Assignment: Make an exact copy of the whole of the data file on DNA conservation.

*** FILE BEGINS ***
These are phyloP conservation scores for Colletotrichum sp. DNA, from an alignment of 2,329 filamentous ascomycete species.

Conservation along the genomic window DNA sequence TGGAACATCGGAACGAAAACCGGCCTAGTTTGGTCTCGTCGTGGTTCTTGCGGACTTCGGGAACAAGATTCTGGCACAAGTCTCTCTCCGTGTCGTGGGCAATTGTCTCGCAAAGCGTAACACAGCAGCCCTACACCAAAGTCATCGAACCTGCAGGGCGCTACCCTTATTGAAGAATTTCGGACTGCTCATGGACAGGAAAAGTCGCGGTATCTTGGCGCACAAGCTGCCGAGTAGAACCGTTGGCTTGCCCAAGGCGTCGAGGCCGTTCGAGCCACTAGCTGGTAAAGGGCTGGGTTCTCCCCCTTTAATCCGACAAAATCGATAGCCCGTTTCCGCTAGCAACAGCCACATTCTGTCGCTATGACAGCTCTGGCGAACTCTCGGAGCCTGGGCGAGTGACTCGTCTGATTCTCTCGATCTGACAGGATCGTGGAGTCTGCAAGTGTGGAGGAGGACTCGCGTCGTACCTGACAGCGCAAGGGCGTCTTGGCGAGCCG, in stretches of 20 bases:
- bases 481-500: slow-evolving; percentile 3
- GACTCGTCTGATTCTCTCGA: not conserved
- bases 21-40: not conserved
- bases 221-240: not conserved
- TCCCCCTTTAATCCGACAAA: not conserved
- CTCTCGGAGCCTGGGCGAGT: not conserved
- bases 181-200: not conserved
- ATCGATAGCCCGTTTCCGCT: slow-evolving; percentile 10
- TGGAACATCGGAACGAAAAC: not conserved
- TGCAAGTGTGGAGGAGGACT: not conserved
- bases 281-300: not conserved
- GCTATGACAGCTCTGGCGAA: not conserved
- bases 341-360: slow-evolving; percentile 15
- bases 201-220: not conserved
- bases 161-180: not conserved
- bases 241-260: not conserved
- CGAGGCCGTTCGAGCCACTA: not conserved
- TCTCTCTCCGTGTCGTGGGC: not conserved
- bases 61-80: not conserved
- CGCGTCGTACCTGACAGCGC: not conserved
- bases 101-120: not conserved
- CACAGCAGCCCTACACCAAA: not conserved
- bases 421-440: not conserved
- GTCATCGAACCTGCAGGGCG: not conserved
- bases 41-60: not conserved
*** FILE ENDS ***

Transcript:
These are phyloP conservation scores for Colletotrichum sp. DNA, from an alignment of 2,329 filamentous ascomycete species.

Conservation along the genomic window DNA sequence TGGAACATCGGAACGAAAACCGGCCTAGTTTGGTCTCGTCGTGGTTCTTGCGGACTTCGGGAACAAGATTCTGGCACAAGTCTCTCTCCGTGTCGTGGGCAATTGTCTCGCAAAGCGTAACACAGCAGCCCTACACCAAAGTCATCGAACCTGCAGGGCGCTACCCTTATTGAAGAATTTCGGACTGCTCATGGACAGGAAAAGTCGCGGTATCTTGGCGCACAAGCTGCCGAGTAGAACCGTTGGCTTGCCCAAGGCGTCGAGGCCGTTCGAGCCACTAGCTGGTAAAGGGCTGGGTTCTCCCCCTTTAATCCGACAAAATCGATAGCCCGTTTCCGCTAGCAACAGCCACATTCTGTCGCTATGACAGCTCTGGCGAACTCTCGGAGCCTGGGCGAGTGACTCGTCTGATTCTCTCGATCTGACAGGATCGTGGAGTCTGCAAGTGTGGAGGAGGACTCGCGTCGTACCTGACAGCGCAAGGGCGTCTTGGCGAGCCG, in stretches of 20 bases:
- bases 481-500: slow-evolving; percentile 3
- GACTCGTCTGATTCTCTCGA: not conserved
- bases 21-40: not conserved
- bases 221-240: not conserved
- TCCCCCTTTAATCCGACAAA: not conserved
- CTCTCGGAGCCTGGGCGAGT: not conserved
- bases 181-200: not conserved
- ATCGATAGCCCGTTTCCGCT: slow-evolving; percentile 10
- TGGAACATCGGAACGAAAAC: not conserved
- TGCAAGTGTGGAGGAGGACT: not conserved
- bases 281-300: not conserved
- GCTATGACAGCTCTGGCGAA: not conserved
- bases 341-360: slow-evolving; percentile 15
- bases 201-220: not conserved
- bases 161-180: not conserved
- bases 241-260: not conserved
- CGAGGCCGTTCGAGCCACTA: not conserved
- TCTCTCTCCGTGTCGTGGGC: not conserved
- bases 61-80: not conserved
- CGCGTCGTACCTGACAGCGC: not conserved
- bases 101-120: not conserved
- CACAGCAGCCCTACACCAAA: not conserved
- bases 421-440: not conserved
- GTCATCGAACCTGCAGGGCG: not conserved
- bases 41-60: not conserved